A viral video of a 400-pound bear foraging in a Colorado woman’s garage has taken a weird twist.
The bear followed Denielle Backstrom, of Colorado Springs, into her garage when she pulled in on Tuesday.
“I hear this loud breathing sound,” Backstrom told KRDO in Colorado Springs. “I kind of opened my door ... and the bear was right there.”
She videotaped the encounter, which was shared by Colorado Parks and Wildlife on its Facebook page, and by local TV, and grabbed international attention.
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The bear put its nose right up to her window.
“Ahhhh,” she yelled. “Oh my ...”
She honked the horn as the bear ambled over to a refrigerator and sniffed at it.
“Freakin’ bear. Get out of my garage!” she yelled. “Shoo, bear, shoo!”
After several more honks the bear trotted out of the garage and stood behind her vehicle. She closed the garage door and called Colorado Parks and Wildlife.
Parks and Wildlife officials came and set a trap behind Backstrom’s house. If they catch the bear, it will have to euthanized, area wildlife manager Frank McGee told KRDO.
“It’s because this bear has demonstrated it doesn’t have a fear of people,” McGee told the TV station.
People who saw the video are not happy at that news and some even blame Backstrom for reporting the bear.
“Too bad the bear had to be put down,” wrote one man on the department’s Facebook page. “The homeowner was at fault.”
Backstrom told KRDO she called authorities because her kids play in and around the garage and their home and she feared for their safety.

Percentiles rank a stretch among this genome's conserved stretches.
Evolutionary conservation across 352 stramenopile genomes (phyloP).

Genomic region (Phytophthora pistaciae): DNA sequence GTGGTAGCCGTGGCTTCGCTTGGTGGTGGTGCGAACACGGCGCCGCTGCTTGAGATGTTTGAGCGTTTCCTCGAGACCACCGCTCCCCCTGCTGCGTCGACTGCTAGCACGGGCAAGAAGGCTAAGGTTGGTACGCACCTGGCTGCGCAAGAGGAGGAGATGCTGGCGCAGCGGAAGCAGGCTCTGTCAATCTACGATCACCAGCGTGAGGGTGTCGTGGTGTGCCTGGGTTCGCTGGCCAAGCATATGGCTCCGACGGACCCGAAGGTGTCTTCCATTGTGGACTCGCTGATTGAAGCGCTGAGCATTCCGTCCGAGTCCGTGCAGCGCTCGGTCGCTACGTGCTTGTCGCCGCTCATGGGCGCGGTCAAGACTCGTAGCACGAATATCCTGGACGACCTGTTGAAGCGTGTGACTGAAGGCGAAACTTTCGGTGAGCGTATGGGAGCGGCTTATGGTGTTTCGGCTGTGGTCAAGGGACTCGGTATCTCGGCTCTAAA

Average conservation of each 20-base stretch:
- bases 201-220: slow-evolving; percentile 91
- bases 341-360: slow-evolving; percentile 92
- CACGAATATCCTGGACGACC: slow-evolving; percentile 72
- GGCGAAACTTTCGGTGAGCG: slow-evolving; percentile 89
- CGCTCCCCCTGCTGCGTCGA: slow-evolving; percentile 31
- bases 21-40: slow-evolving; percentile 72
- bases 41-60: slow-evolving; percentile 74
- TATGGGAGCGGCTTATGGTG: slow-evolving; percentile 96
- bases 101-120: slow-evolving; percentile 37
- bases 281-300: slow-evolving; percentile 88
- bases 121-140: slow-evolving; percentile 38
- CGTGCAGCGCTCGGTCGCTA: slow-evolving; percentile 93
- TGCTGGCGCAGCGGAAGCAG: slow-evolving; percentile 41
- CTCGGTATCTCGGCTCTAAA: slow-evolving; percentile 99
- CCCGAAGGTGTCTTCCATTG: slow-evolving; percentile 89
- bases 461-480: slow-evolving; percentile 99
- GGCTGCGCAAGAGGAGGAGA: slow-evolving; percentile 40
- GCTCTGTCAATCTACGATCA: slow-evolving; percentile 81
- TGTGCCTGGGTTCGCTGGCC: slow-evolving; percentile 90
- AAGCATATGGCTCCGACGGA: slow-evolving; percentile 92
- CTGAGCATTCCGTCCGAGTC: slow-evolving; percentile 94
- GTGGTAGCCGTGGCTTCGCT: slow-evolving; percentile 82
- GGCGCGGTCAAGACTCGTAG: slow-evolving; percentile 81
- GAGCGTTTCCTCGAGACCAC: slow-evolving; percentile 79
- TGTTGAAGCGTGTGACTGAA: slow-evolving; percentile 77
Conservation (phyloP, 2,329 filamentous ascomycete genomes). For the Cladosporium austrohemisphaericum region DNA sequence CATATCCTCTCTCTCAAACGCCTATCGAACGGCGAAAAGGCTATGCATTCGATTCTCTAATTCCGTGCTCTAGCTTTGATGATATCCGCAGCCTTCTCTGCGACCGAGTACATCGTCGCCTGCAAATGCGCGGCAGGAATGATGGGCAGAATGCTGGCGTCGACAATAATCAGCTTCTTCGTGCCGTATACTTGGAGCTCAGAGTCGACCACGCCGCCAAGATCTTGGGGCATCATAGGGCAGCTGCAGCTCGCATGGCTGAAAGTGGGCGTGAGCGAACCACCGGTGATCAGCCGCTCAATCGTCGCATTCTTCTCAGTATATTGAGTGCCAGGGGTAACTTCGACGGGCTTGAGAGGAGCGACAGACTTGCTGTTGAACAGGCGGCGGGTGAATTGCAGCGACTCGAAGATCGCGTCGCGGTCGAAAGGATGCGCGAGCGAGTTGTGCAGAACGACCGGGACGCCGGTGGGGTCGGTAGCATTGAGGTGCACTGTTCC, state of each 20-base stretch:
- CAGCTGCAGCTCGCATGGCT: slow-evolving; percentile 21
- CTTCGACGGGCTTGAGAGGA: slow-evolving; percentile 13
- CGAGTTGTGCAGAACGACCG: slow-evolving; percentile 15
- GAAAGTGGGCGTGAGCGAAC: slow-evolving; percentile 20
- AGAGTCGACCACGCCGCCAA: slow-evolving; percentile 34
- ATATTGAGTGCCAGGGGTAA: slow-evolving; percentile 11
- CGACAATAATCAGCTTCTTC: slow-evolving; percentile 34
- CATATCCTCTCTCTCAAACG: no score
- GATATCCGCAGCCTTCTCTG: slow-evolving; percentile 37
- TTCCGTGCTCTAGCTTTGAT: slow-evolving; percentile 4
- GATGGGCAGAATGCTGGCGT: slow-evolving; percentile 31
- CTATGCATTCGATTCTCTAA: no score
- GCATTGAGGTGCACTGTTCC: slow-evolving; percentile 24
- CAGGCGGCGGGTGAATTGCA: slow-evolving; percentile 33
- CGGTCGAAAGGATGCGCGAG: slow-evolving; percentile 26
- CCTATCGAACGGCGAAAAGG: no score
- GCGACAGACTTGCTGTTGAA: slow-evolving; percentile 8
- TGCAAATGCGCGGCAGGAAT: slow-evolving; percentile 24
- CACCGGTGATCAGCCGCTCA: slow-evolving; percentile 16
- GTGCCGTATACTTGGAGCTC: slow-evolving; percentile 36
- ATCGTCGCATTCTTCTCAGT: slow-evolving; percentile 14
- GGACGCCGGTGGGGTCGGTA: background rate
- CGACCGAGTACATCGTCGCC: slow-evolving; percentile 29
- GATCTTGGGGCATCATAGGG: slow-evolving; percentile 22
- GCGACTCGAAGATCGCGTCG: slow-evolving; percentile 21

McGee said the euthanization could have been avoided if other people had reported encounters with the bear so it could have been taught to avoid humans.
“This woman is not to blame, but someone in her neighborhood sure is,” Colorado Parks and Wildlife spokesman Bill Vogrin told the Gazette in Colorado Springs. “People need to help us keep wild animals wild."
When a bear is found in a neighborhood, officers will typically make loud noises, use pepper spray or fire rubber bullets to shoo it away and discourage it from coming back, Vogrin told the newspaper.
A bear gets two chances. They are tagged on their ears when they wander into public areas. When both ears are tagged, Parks and Wildlife officials euthanize them.
But this bear was so unfazed by Backstrom’s efforts to shoo it away that officials deemed it dangerous.
The agency tags and relocates about 100 bears, and euthanizes about 100 more, every year across the state, according to the Gazette.
“That’s our last resort. We hate having to do that,” Vogrin told the Gazette. “But human health and safety is our primary concern, and when they become dangerous, we're left with no choice.”
This bear is thought to weigh more than 400 pounds, 100 pounds more than the heaviest average adult bear weighs, wildlife officials estimated.
This same bear is suspected of stealing M&M’s ice cream from a neighbor’s freezer a few blocks from Backstrom’s house.
Appealing to that sweet tooth, wildlife officials baited the trap with doughnuts, icing, syrup and dog food, the Gazette reported.